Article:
Neigh­bor­hood con­cerns be­ing brushed o≠ in OK of Park Hill restau­rant

The Denver Post - - PERSPECTIVE - By Eric Mau­rer Eric Mau­rer is a Park Hill res­i­dent. He has worked for a decade to drive the adop­tion of clean en­ergy tech­nolo­gies. To learn more, visit www.love­liv­ing­den­ver.com.

You don’t have to look far in Den­ver to get a glimpse of new con­struc­tion. It is ev­ery­where, and it is trans­form­ing com­mu­ni­ties be­fore our eyes. All of this con­struc­tion cre­ates new jobs and mod­er­ates rent in­creases, but it also comes at a cost.

We are los­ing the di­ver­sity and charm of our fa­vorite com­mu­ni­ties. And our po­lit­i­cal in­sti­tu­tions have tipped the scales so far to­ward de­vel­op­ers that it is al­most im­pos­si­ble for a com­mu­nity to pre­serve what it cher­ishes.

I live in Park Hill, just east of City Park, and ad­ja­cent to a one-block re­tail cen­ter on Kear­ney Street at 23rd Av­enue. If you know this block or even this neigh­bor­hood, you might de­scribe it as safe, quaint and charm­ing. It was not al­ways this way. Many of my neigh­bors are per­son­ally re­spon­si­ble for Kear­ney Street’s suc­cess. The same neigh­bors who pe­ti­tioned the city to move its air­port also planted our trees and helped re­cruit the right busi­nesses.

Now this thriv­ing block and neigh­bor­hood are un­der siege.

Kevin Set­tles, an Idaho busi­ness­man, wants to bring his Bar­de­nay dis­tillery-restau­rant chain to our block. At first this sounded great. Another walk­a­ble din­ner choice was com­ing to Kear­ney, what could be bet­ter? Then we learned more.

The fa­cil­ity will seat 236 peo­ple. That’s 2.5 times the largest restau­rant on the block. It’s nearly the equiv­a­lent of stuff­ing a Cheese­cake Fac­tory into our res­i­den­tial “Main Street.”

Once neigh­bors con­tem­plated the scale of this op­er­a­tion, the ques­tions started flow­ing. What about park­ing, safety, traf­fic, noise, prop­erty val­ues, ef­fects on other lo­cally owned busi­nesses?

The neigh­bors or­ga­nized to in­flu­ence the liquor li­cense process. They submitted let­ters, signed pe­ti­tions, and even spoke at the hear­ing. Nev­er­the­less, Den­ver’s liquor li­cens­ing board rec­om­mended the li­cense, brush­ing aside neigh­bor con­cerns.

To make mat­ters worse, to date, the board has not re­sponded to e-mails re­lated to im­pro­pri­eties in Set­tles’ process to col­lect sig­na­tures that sup­ported Bar­de­nay’s liquor li­cense ap­pli­ca­tion. The polling firm work­ing for Set­tles is re­quired to stay neu­tral when so­lic­it­ing neigh­bor sig­na­tures. It did not.

The firm knocked on my door, but did not even ask about our rea­sons for not sup­port­ing the li­cense. Yet the firm stated on the record that it had done this. In another in­stance, the firm’s rep­re­sen­ta­tives sought to con­vince a neigh­bor to sign by name-drop­ping oth­ers who had al­ready signed.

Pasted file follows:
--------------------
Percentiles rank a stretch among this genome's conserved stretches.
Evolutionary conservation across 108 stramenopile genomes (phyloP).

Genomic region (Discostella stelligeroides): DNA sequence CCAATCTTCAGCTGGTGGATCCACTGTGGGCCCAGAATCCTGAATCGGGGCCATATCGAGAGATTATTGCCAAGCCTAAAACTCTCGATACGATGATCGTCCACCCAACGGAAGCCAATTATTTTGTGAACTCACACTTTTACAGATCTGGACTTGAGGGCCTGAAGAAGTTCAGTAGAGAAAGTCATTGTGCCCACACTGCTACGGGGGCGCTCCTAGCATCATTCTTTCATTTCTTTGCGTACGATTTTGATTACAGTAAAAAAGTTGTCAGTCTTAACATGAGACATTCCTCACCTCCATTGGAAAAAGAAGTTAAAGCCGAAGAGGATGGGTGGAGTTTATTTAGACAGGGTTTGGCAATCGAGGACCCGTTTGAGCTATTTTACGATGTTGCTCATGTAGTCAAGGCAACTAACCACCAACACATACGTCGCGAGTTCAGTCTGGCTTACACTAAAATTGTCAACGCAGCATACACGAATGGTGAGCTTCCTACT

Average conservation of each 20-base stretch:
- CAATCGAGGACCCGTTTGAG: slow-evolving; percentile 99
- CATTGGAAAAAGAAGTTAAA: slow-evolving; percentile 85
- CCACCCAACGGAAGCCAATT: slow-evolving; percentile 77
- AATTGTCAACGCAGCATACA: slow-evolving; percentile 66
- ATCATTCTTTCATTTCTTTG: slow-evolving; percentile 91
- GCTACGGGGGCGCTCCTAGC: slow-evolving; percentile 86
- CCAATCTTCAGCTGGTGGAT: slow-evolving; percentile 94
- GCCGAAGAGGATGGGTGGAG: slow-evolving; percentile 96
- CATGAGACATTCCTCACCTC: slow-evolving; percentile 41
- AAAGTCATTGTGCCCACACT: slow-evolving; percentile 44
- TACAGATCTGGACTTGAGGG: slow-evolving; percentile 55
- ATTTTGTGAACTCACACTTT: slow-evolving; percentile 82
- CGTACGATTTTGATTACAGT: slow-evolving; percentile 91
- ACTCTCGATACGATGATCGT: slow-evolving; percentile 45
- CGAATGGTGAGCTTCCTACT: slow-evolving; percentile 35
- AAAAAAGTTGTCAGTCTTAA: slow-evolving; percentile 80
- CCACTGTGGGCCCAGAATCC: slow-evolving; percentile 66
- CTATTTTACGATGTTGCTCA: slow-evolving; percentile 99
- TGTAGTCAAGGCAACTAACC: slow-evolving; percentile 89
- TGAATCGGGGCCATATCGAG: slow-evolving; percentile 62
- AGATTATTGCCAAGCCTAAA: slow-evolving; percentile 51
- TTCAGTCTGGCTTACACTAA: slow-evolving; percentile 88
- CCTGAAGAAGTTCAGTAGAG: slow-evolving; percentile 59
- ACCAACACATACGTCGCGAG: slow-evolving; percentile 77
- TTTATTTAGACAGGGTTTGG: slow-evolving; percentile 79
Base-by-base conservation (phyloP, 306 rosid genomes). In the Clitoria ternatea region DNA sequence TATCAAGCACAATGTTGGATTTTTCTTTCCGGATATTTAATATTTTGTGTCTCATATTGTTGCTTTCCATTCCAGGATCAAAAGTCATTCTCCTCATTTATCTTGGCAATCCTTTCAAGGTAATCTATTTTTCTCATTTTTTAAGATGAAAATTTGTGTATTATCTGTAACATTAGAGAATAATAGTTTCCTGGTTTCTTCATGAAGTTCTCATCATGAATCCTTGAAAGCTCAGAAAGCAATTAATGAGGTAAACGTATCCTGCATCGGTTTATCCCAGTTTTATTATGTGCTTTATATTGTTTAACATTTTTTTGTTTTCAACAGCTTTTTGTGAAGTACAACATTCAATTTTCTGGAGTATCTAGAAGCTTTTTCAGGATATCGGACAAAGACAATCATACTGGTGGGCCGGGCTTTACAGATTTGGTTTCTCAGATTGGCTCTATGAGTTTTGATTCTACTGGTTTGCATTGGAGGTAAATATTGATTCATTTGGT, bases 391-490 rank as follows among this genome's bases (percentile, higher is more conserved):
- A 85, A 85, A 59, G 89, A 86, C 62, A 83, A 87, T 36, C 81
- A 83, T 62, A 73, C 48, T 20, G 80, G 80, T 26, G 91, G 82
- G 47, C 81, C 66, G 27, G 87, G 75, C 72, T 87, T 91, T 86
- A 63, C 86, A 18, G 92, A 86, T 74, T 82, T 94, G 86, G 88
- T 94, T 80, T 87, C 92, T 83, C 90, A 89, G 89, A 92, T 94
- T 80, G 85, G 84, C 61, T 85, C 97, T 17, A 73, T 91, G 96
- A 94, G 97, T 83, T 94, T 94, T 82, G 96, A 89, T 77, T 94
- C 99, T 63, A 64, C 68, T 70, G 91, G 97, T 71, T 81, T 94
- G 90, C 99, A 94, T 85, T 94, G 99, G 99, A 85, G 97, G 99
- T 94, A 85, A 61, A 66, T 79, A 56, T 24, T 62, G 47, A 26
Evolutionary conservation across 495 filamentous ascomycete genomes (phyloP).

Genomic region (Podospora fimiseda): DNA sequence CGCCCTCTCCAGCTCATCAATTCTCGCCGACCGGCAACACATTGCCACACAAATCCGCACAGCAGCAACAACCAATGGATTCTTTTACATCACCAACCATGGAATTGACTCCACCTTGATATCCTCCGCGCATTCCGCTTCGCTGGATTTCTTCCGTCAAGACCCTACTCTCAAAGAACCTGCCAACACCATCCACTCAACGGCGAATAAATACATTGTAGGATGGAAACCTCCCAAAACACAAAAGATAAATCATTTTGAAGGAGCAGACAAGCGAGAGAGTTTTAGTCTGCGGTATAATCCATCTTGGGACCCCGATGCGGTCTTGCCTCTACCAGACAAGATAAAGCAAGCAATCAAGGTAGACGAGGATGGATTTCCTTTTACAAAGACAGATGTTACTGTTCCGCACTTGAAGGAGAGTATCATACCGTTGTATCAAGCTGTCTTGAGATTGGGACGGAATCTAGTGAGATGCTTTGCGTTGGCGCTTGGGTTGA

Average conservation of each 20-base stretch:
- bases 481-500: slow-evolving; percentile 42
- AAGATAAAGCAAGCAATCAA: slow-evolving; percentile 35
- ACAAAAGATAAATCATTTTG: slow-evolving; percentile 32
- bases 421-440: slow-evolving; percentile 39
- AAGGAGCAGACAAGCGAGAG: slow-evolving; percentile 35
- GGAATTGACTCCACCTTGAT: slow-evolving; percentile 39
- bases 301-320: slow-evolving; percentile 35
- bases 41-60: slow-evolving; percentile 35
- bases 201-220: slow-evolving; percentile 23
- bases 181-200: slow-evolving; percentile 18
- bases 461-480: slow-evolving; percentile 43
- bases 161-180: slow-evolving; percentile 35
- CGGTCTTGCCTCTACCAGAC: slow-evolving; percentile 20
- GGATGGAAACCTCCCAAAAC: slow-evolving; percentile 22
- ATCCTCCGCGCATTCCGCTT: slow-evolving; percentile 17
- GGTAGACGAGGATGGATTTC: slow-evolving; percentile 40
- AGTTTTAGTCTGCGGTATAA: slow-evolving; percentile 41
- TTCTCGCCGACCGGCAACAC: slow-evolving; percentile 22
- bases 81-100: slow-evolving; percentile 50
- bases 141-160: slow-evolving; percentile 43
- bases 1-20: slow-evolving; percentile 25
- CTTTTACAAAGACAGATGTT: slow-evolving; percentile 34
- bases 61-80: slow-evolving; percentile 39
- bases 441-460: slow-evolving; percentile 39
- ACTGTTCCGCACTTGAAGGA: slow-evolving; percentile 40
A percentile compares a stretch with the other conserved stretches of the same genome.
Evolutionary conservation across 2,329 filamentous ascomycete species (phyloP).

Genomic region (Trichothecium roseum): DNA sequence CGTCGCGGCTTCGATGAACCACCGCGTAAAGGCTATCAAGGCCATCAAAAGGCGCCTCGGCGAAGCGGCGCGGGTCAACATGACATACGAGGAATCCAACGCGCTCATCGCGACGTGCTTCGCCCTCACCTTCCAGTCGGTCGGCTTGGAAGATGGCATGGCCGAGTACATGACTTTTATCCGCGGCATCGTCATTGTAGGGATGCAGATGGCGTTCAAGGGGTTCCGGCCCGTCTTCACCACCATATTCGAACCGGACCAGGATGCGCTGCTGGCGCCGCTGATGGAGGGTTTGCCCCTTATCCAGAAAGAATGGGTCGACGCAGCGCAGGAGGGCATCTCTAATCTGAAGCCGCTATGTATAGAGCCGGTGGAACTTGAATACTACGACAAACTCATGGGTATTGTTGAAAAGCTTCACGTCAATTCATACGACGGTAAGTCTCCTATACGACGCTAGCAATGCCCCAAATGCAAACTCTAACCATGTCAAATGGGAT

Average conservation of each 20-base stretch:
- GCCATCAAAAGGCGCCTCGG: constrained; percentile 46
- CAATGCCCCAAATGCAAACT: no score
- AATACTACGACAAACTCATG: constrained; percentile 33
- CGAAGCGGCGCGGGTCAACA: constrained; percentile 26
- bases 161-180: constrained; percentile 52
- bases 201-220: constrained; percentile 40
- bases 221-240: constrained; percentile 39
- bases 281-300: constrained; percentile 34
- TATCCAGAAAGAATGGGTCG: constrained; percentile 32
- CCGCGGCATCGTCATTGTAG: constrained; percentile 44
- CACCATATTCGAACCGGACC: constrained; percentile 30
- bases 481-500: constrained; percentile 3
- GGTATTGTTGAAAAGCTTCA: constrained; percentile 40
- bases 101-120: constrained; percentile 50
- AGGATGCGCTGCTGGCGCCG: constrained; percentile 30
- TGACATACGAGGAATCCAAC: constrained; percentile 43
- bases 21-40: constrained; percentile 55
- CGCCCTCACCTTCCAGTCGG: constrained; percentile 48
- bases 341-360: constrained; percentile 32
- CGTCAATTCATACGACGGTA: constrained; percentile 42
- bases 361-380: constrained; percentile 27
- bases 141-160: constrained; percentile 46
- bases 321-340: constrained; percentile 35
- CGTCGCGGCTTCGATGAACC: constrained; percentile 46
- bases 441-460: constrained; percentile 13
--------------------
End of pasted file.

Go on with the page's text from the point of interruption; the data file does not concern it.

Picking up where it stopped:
Set­tles, for his part, did grant a com­mu­nity meet­ing with neigh­bors. Whether in­ten­tion­ally or not, the meet­ing ac­tu­ally hap­pened af­ter the liquor li­cense had been rec­om­mended. Set­tles seemed open to lis­ten­ing to com­mu­nity ques­tions, but of­fered few com­mit­ments or so­lu­tions to ad­dress them.

Af­ter the meet­ing, a neigh­bor fol­lowed up with Set­tles. Would he sign a “good neigh­bor agree­ment”? This is an agree­ment that is legally bind­ing and stip­u­lates mea­sures the owner must take to stay in good stand­ing. Set­tles’ an­swer: no thanks. This de­spite Bar­de­nay’s web­site pro­claim­ing that its “suc­cess de­pends upon the good­will of the com­mu­ni­ties in which it op­er­ates.”

Out­side of the liquor li­cens­ing process, we are not en­tirely sure why more scru­tiny did not oc­cur dur­ing the zon­ing or per­mit­ting pro­cesses. We can only spec­u­late that these pro­cesses are so rules-based they fail to live up to their own prin­ci­ples and are in­ca­pable of in­cor­po­rat­ing rel­e­vant neigh­bor­hood con­text and feed­back.

In shar­ing this story with you, I do not seek to im­ply that the right an­swer is to throw out Bar­de­nay and pre­clude new de­vel­op­ment. The is­sue is more nu­anced than that.

We seek trans­par­ent and fact-based de­vel­op­ment pro­cesses. Right now, it’s too easy for Set­tles to cast aside com­mu­nity ques­tions and speed through zon­ing, li­cens­ing, per­mit­ting and con­struc­tion. As neigh­bors and cit­i­zens, we de­sire a dif­fer­ent model. We un­der­stand our re­spon­si­bil­ity is to or­ga­nize our­selves, and we ac­cept that. But our po­lit­i­cal in­sti­tu­tions must do a bet­ter job to carve out space in the de­vel­op­ment process that rec­og­nizes our voices and ideas.

As for Park Hill and Bar­de­nay, our story hasn’t been writ­ten. We seek to work with Set­tles. And we will never stop fight­ing for our neigh­bor­hood, even when the de­ci­sions of oth­ers pre­de­ter­mine our com­mu­nity’s vi­sion with­out our ba­sic in­put.

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